Horizon View 6.0 Load Balancing Part 1#VDM30in30

Redundancy needs to be a consideration when building and deploying business critical systems.  As user’s desktops are moved into the data center, Horizon View becomes a Tier 0 application that needs to be available 24/7 as users will not be able to work if they can’t get access to a desktop.

Horizon View is built with redundancy in mind.  A single View Pod can have up to 7 Connection Servers to support 10000 active desktop sessions, and the new View Cloud Pod features allows up to four View Pods to be stretched across two geographic sites.

Just having multiple connection servers available for users isn’t enough.  That doesn’t help users if they can’t get to the other servers or if a load-balancing technology like DNS Round Robin tries to send them to an offline server.

Load Balancers can be placed in front of a Horizon View environment to distribute connections across the multiple Connection Servers and/or Security Servers.  There are some gotcha’s to be aware of when load balancing Horizon View traffic, though.

VMware doesn’t appear to provide any publicly available documentation on load balancing Horizon View traffic, and most of the documentation that is available appears to be from the various load balancing vendors.  After reading through a few different sets of vendor documentation, a few commonalities emerge.

Horizon View Network Communications

Before we can go into how to load balance Horizon View traffic , let’s talk about how clients communicate with the Horizon View servers and the protocols that they use.

There are three protocols used by clients for accessing virtual desktops.  Those protocols are:

  • HTTPS – HTTPS (port 443) is used by Horizon clients to handle  user authentication and the initial communications with the Connection or Security server.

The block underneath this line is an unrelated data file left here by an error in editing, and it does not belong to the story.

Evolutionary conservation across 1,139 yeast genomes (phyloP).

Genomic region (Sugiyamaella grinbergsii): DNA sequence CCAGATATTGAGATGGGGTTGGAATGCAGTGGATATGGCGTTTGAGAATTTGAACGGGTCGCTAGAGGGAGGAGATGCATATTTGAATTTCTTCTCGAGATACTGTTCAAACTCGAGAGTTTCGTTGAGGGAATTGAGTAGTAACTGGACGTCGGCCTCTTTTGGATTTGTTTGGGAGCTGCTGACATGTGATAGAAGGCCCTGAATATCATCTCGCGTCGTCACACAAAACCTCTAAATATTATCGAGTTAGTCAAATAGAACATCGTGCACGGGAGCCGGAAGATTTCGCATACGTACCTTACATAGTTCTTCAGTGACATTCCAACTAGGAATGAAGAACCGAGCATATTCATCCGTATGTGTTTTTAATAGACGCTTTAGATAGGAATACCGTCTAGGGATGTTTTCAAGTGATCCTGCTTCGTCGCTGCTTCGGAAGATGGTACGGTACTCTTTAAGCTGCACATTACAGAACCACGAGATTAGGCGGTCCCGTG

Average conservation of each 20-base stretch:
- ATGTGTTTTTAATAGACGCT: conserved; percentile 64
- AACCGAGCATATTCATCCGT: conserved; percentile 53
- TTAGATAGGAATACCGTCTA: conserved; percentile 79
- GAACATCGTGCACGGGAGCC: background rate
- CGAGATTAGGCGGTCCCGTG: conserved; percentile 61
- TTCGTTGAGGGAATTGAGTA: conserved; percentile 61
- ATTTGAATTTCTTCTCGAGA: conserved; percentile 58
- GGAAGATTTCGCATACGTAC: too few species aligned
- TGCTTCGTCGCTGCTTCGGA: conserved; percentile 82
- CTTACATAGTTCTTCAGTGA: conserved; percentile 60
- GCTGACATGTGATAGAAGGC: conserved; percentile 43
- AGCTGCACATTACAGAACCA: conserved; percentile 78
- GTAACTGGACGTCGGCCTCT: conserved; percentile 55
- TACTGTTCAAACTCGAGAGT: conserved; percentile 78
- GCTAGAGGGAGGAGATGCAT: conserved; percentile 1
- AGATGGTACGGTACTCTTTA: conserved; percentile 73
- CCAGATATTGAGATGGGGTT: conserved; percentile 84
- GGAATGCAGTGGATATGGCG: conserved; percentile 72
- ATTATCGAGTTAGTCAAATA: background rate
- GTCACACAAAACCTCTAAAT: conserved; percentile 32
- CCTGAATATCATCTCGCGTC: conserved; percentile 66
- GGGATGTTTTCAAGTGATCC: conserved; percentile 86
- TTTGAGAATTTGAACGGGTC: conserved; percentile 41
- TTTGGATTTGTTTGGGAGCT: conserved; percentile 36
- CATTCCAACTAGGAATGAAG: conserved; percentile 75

• PCoIP – PCoIP (port 4172) is the remote display protocol that is used between the Horizon Client and the remote desktop. 
  • Blast – Blast (port 8443) is the remote display protocol used by HTML5-compatible web browsers.

Remote Desktop Protocol (RDP) is also a connectivity option. 

When a user connects to a Horizon View environment using either the web client for Blast or the Horizon Client application for PCoIP, the initial communications take place over HTTPS.  This includes authentication and the initial pool or application selection.  Once a pool or application has been selected and the session begins, communications will switch to either Blast or PCoIP.

In the example above, the user connects to the fully-qualified domain name of the security server.  After authenticating, they select a pool and connect using the protocol for that pool.  If they’re connecting over PCoIP, they connect to the IP address of the server, and if they connect over Blast, the connection goes through the URL of the server. 


The URLs used by clients when connecting through a security server.  The PCoIP URL is the external IP address used by the server.

When a load balancer is inserted into an environment to provide high availability for remote access, things change a little.  The initial HTTPS connection hits the load balancer first before being distributed to an available connection or security server.  All PCoIP and/or Blast traffic then occurs directly with the security server.


This can have some implications for the certificates that you purchase and install on your servers, especially if you plan to use Blast to allow users to access desktops from a web browser.  If you choose not to use HTTPS offloading, the certificate that is installed on the load balancer also needs to be installed on the security servers.  This may require a SAN certificate with the main external URL and the Blast URLs for all servers.

Load Balancing Requirements

There are a few requirements for load balancing your Horizon View environment.  These requirements are:

  • At least 2 Security or Connection Servers
  • A load balancer that supports HTTPS persistence, usually JSESSIONID

If you’re load balancing external connections, you’ll need an IP address for each security server and an IP address for the load balancer interface.  If you have two security servers, you will need a total of three public IP addresses.

In an upcoming post, I will walk through the steps of load balancing a Horizon View environment using a Kemp virtual Load Master.